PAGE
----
Employee Wellness Programs Rely on ‘Champions’ At All Levels for Success

Encouraging formal and informal wellness “champions” from all levels of your organization is a proven way to help drive participation and engagement in your company’s employee wellness program. Their up-close, personal efforts are a critical to wellness success.

What is a “wellness champion?”

Successful wellness champions have several functions:

  • They function as a resource for employees seeking to improve their own lives;
  • They inspire those around them and show by example that making positive lifestyle changes that have a significant impact on health is both possible and realistic;
  • They are ambassadors for a positive corporate culture that encourages, supports and expects employee health, wellness, and work-life balance.

It’s one thing to encourage wellness champions. But for them to succeed, they need support from upstairs. They need resources like time, office space and equipment. Here are some things employers can do to fully engage their wellness champions:

  • Recruit from all levels of the organization. Ideally, your wellness program should function not as a manager-to-subordinate exercise, but as a bottom-up, peer-to-peer effort.
  • Get input. Have your middle managers and influencers nominate champions from among their promising leaders. Invite them to step up to the opportunity. Then ask for volunteers.
  • Seek diversity in approaches and talents. Don’t limit your champion network to athletes and weekend marathoners. Sometimes, one of your best wellness ambassadors will be that employee who quietly lost 30 pounds over the winter, or who successfully quit smoking after a long effort and noticed a big improvement in her life and health. Recognize your quiet leaders. Their stories are inspiring.
  • Get your key leaders together. Bring your newly-identified champions in for a meeting. Ensure senior management is present: This is an important enough project to warrant CEO presence and some travel costs, if necessary. The long-term savings in reduced health care utilization, reduced absenteeism, presenteeism and turnover and improved productivity will more than justify the initial investment in kicking off the effort with oomph – provided your wellness program is energetically executed over time. Senior management support and visible presence, plus a devoted core of champions seeded at all levels throughout the company, are the two key ingredients.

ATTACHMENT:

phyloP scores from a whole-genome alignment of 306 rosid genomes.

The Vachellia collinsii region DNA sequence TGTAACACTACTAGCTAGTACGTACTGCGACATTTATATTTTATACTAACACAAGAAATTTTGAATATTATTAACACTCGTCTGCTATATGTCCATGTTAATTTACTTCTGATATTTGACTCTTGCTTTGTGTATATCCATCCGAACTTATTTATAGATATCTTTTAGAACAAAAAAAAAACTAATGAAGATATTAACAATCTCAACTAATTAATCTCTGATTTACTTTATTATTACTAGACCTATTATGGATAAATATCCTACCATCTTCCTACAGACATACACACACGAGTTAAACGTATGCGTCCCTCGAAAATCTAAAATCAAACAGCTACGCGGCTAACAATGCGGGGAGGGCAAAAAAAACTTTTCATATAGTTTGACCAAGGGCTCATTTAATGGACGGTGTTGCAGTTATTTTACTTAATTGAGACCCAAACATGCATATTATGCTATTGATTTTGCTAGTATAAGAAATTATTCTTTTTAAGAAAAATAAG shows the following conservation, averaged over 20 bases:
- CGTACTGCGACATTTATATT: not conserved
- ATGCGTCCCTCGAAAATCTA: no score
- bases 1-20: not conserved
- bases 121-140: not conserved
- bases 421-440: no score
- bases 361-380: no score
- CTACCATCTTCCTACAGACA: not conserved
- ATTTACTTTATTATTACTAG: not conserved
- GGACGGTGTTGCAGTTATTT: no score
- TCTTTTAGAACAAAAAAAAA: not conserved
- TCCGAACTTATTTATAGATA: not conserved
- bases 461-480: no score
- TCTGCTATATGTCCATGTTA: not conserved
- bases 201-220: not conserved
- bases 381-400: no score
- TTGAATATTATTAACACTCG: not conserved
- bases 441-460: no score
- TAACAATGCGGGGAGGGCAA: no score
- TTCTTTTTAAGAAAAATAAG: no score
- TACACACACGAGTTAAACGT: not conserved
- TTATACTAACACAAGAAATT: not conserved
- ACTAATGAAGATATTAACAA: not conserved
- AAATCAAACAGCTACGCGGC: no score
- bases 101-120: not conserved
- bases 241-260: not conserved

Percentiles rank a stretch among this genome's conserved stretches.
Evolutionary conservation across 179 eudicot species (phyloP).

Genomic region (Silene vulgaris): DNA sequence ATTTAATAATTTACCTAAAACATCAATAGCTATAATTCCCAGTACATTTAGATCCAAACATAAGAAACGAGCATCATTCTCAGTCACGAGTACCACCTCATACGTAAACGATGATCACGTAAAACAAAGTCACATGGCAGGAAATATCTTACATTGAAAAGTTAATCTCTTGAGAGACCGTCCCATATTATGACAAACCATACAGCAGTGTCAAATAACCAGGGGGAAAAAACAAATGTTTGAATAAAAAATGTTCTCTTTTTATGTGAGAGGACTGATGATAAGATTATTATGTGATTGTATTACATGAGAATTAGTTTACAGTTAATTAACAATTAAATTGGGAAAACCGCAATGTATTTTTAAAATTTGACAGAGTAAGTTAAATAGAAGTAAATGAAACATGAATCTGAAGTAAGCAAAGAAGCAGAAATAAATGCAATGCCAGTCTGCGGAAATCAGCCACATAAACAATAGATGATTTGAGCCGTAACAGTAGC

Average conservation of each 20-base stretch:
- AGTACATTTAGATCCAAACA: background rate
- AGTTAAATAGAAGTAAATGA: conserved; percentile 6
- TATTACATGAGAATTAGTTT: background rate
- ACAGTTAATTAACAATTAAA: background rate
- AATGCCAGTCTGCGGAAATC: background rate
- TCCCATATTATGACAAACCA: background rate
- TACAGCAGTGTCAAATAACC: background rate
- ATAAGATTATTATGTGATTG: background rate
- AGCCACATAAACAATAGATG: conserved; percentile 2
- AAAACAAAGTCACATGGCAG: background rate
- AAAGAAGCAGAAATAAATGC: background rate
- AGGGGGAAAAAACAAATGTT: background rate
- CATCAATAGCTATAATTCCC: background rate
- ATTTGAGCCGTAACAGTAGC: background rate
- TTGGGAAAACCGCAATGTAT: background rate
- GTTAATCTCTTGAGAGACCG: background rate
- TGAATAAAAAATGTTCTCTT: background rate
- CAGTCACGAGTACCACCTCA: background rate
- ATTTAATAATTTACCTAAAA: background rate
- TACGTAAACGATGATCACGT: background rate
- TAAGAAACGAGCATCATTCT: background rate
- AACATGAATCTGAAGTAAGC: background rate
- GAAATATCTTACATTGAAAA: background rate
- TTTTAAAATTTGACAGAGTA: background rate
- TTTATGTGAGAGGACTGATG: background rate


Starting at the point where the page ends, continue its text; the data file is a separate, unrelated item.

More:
• Explain your vision. Clearly communicate the goals of your employee wellness program and why they are important to your champions. Discuss the health challenges facing your company. Talk about the devastating effects that reversible or preventable health problems have on co-workers, on the long-term success and profitability of the company, and on the health care utilization costs that employees share, under most health plans. Demonstrate that all employees, at all levels, have skin in the game.
  • Get your middle managers on board. Ensure middle managers support your champions as they take time from their primary responsibilities during the week to engage in wellness-related activities. If you don’t, these middle managers will redirect your champions away from your wellness efforts, and they may quit your champion network in frustration, or to preserve their jobs. This may mean you need to look at ways to bonus managers when wellness programs and wellness champions in their departments are particularly effective.
  • Give your champions the tools to succeed. Develop tools that help your champions communicate. Examples include fliers, posters, T-shirts, banner signs for events, worksheets, survey materials and anything else that supports your champions in an effort to engage your work force.

(Exerpted from Kadalyst’s new e-book for workplace wellness professionals, Unlocking the ROI of Employee Wellness Programs. Available at www.kadalyst.com.)

About Kadalyst

Benjamin, Kerwynn and Adam Prinzing founded Kadalyst shortly after Darrell, a friend and co-worker of Benjamin’s, died as a result of heart failure at the age of 39.

The “D” in Kadalyst is in memory of Darrell, who continues to inspire Kadalyst to help employers foster health and wellness among their employees and their families – saving thousands of dollars in long-term health expenditures in the process.

Kadalyst focuses on helping employers save money and improve productivity and engagement levels through the successful implementation and communication of best-in-class workplace wellness programs.

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